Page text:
Sources are reporting two luxury hotels in downtown Jakarta, Indonesia were bombed Friday afternoon, killing at least nine people. These photos came from Adi Handoyo, who lives in a high rise not far from the Ritz Carlton, one of the hotels that was bombed.
[cnn-photo-caption image="http://i2.cdn.turner.com/cnn/2009/images/07/16/jakarta4small.jpg" caption="One witness captured the smoke rising above downtown Jakarta from the Ritz Carlton being bombed."]
Explosions tore through two luxury hotels Friday morning in south Jakarta, Indonesia.
Police sealed off the area around both blasts, one of which occurred in the Ritz-Carlton Hotel and the other at the J.W. Marriott Hotel, about 50 meters away, about 7:15 a.m.
"There was a boom and the building shook, and then subsequently two more," said hotel guest Don Hammer, who was leaving his room in the Marriott when the blast occurred. "The shocking part was entering the lobby, where the glass at the front of the hotel was all blown out and blood was spattered across the floor, but most people were leaving calmly."
Witnesses said they saw at least three people being carried away on stretchers. Greg Woolstencroft had just walked past the hotels to his nearby apartment when he heard an explosion.
We're working on breaking news. There's word of a explosion at a luxury hotel in Jakarta, Indonesia. We'll have the latest details for you tonight.
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[cnn-photo-caption image=http://i2.cdn.turner.com/cnn/2009/CRIME/07/16/florida.couple.killed/art.billings.entrance.cnn.jpg caption= "Friends left notes of mourning at the entrance of the Billings' home Thursday in Beulah, Florida."]
We have new details on the murder of the Florida couple who adopted more than a dozen children with special needs. Investigators say they've located "valuable evidence," including a stolen safe and several guns. Seven people - one of them a 16-year-old - are charged with killing Byrd and Melanie Billings. An eighth person, Pamela Long Wiggins, faces charges of accessory after the fact of felony murder. Tonight on 360°, Anderson will talk with Escambia County Sheriff David Morgan.
Also tonight, President Obama sounding more like candidate Obama as he addresses the NAACP convention here in New York. We'll play large portions of his message. "The pain of discrimination is still felt in America," he said as he helped mark the organization's 100th convention. He also had a tough love message for those in attendance as he talked about the greater odds for African-Americans to grow up amid crime and gangs. "That's not a reason to get bad grades, that's not a reason to cut class, that's not a reason to give up on your education and drop out of school," he said.
And, new insight on the possible fate of Michael Jackson's children. There's word that they could end up with their Aunt Janet.
Join us for all this and more starting at 10pm ET. See you then!
[cnn-photo-caption image="http://i2.cdn.turner.com/cnn/2009/POLITICS/07/15/clinton.speech/art.clintonspeech.gi.jpg" caption="Sec. Clinton believes 'frustrating' and lengthy vetting is hurting diplomatic relations."]
CNN Foreign Affairs Correspondent
Behind the scenes they’re tearing out their hair.
Nominees for top positions in the Obama administration say they are put on seemingly endless hold for months during the “vetting” process, forced to provide minute details of their financial, personal and professional lives going back years. Many have to hire lawyers and accountants – paid for with their own money – to compile the information. Some nominees have simply given up in frustration.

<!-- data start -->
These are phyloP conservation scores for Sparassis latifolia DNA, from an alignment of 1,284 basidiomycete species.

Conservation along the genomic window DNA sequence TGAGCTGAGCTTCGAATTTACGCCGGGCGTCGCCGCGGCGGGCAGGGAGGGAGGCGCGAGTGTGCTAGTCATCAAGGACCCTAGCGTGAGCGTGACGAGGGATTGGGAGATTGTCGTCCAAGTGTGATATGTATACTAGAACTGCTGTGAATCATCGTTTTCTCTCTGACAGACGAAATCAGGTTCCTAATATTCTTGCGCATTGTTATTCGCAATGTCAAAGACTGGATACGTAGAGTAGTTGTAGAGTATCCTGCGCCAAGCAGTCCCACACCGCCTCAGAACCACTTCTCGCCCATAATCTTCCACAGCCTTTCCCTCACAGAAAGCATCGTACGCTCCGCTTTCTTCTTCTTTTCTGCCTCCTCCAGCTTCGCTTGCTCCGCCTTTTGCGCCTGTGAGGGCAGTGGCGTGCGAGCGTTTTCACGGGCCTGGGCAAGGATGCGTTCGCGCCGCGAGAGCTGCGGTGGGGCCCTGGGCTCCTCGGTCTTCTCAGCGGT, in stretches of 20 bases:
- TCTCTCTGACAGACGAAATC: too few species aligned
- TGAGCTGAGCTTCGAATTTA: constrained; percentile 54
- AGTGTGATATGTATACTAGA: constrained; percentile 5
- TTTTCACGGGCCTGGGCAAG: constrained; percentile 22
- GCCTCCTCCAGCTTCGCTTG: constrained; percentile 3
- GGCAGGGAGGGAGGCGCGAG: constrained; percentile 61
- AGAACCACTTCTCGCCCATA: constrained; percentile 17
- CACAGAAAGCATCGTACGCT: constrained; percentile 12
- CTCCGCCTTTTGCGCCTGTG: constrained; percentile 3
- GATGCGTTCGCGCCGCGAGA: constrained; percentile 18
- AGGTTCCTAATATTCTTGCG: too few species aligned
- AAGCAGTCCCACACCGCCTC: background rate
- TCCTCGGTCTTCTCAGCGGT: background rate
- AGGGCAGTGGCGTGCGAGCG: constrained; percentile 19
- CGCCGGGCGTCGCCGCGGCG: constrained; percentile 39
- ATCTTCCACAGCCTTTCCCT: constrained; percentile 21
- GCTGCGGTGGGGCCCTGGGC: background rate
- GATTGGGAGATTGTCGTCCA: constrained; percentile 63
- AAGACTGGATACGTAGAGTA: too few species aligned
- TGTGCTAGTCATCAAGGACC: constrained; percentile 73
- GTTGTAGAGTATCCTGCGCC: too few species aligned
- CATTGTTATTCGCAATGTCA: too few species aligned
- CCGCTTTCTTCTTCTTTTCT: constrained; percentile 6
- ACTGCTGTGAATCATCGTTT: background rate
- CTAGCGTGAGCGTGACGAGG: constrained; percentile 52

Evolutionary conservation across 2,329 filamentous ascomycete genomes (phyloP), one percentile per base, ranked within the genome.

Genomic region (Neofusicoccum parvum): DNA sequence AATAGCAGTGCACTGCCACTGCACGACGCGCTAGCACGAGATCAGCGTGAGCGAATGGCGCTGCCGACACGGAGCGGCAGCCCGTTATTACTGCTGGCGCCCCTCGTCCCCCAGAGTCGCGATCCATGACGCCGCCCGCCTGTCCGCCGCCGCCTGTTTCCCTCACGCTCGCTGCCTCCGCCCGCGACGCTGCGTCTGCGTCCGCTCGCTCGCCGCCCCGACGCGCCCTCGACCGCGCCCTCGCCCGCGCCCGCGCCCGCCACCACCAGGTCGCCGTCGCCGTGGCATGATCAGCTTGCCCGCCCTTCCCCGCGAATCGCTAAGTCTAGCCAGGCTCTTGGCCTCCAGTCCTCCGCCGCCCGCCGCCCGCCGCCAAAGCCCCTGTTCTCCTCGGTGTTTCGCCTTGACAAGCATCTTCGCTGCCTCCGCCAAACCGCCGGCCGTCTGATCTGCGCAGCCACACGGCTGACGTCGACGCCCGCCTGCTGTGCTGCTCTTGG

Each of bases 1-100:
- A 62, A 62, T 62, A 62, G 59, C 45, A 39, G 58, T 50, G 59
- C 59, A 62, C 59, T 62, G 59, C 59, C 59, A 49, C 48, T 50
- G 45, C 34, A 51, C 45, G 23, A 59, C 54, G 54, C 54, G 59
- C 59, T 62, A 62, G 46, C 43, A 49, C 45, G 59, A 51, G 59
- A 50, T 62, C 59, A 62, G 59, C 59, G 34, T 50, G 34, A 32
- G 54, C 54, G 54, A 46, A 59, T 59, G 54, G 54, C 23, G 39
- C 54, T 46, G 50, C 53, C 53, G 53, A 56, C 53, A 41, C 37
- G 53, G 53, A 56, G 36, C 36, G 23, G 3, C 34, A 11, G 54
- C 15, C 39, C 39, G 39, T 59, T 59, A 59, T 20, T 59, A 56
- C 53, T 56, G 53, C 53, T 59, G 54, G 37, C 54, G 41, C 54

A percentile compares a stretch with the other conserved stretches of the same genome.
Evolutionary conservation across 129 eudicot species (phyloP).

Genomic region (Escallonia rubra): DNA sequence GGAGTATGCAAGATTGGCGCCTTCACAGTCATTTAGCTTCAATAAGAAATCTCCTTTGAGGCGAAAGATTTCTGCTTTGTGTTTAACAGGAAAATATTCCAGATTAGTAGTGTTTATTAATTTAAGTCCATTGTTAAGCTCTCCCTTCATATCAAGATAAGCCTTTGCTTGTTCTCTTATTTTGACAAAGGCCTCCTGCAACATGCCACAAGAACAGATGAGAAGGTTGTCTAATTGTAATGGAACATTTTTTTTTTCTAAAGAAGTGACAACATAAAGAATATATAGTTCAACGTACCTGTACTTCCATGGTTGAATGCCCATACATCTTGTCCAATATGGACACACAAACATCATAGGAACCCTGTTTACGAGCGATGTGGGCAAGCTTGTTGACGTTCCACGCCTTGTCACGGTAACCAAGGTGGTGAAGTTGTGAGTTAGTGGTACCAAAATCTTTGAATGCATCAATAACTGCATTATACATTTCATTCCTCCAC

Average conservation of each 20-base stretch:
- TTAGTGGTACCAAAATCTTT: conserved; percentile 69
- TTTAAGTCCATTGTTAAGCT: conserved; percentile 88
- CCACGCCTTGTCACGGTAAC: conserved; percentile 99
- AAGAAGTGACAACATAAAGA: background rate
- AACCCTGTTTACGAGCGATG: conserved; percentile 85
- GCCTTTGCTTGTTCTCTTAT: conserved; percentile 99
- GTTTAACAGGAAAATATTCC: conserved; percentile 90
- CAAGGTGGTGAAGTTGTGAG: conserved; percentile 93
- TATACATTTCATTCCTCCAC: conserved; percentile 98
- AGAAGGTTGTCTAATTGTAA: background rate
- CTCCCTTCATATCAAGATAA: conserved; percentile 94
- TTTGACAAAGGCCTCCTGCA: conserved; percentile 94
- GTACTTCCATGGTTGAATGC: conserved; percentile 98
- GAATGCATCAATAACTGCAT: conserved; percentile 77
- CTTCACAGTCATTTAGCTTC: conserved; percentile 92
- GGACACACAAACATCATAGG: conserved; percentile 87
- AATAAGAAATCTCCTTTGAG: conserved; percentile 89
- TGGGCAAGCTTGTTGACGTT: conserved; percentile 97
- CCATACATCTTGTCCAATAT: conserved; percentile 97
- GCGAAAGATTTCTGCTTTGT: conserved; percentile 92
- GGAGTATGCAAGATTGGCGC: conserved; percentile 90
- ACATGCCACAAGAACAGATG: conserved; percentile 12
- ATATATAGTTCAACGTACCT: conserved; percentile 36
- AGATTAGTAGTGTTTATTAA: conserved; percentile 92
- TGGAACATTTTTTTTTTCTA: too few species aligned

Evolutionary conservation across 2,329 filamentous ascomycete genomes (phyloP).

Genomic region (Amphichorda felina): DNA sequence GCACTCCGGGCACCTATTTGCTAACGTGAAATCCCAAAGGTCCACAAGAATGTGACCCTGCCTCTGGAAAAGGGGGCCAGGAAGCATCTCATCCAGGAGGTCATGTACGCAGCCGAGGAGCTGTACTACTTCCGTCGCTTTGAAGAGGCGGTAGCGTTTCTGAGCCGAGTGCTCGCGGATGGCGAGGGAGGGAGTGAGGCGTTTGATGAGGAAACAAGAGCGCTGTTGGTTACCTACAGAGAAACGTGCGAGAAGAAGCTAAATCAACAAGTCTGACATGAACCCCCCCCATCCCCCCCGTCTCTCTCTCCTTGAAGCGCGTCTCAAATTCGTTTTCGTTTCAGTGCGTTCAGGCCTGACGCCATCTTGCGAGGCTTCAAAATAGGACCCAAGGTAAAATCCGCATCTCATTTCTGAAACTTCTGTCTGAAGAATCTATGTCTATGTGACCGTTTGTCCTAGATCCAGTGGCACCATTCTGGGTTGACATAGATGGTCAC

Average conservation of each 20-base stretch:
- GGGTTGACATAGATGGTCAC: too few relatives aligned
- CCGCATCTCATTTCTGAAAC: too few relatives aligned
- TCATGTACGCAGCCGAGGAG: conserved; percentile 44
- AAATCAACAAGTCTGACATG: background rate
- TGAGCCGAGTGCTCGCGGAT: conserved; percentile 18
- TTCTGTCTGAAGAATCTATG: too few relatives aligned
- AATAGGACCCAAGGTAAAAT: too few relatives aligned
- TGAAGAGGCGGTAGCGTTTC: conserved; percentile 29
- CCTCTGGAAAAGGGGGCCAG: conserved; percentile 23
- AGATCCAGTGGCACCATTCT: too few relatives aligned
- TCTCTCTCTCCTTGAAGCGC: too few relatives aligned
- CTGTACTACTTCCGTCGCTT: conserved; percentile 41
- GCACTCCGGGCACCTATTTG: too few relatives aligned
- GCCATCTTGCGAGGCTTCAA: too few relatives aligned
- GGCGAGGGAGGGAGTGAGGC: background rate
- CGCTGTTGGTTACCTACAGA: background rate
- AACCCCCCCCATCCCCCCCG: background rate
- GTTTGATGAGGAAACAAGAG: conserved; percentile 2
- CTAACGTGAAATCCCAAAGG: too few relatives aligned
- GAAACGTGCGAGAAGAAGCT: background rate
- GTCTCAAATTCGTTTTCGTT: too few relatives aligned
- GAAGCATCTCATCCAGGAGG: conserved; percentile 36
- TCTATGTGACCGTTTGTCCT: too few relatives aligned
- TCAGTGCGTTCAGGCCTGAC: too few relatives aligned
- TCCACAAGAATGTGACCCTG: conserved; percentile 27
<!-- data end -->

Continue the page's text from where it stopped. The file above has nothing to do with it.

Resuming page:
Now, Secretary of State Hillary Clinton says it’s affecting U.S. diplomatic relations.
“It’s hard to explain in my position to our foreign counterparts that we don’t have positions filled that would be the natural interlocutors or their counterparts in other countries.”
It’s the third time this week the Secretary has lambasted the process. Monday, she called it “frustrating beyond words,” telling staff at the U.S. Agency for International Development who still don’t have a new administrator, the process is a “nightmare.”
[cnn-photo-caption image=http://i2.cdn.turner.com/cnn/2009/TECH/07/08/government.hacking/art.computer.gi.afp.jpg caption="Government and private Web sites were recently hit in a cyberattack"]
The United States government faces an increasingly formidable threat: a cyber attack.
The term ‘cyber attack’ is used to define the use of computers and the internet to conduct “warfare,” or attacks, in cyberspace. Cyber-attacks use the global computer network to cross international boundaries with ease. Critical infrastructures such as gas, water and propane lines, power grids and chemical manufacturing systems can be easily accessed from a remote location via cyber space. An enemy could potentially infiltrate these systems and manipulate them without even getting caught. In some cases, they may even cause physical damage.
In the past few weeks, The White House, the Pentagon and State Department joined a roster of large corporations such as the New York Stock Exchange and Yahoo Finance that have been threatened with cyber-attacks since the 4th of July. The Department of Treasury and Federal Trade Commission websites were shut down because of these attacks. The Pentagon and the White House, however, faced little disruption.
Editor's Note: African Americans moving back to Africa choose to relocated to Ghana more than any other country on the continent. Tonight on AC360°, we talk with African Americans who have moved back to Ghana to hear their stories.
[cnn-photo-caption image="http://i2.cdn.turner.com/cnn/2009/SHOWBIZ/Music/07/16/jackson.music.unreleased/art.new.jackson.music.gi.jpg" caption="Rumors are swirling that new Michael Jackson material could soon be released."]
We've just obtained the track for an unreleased song Michael Jackson recorded.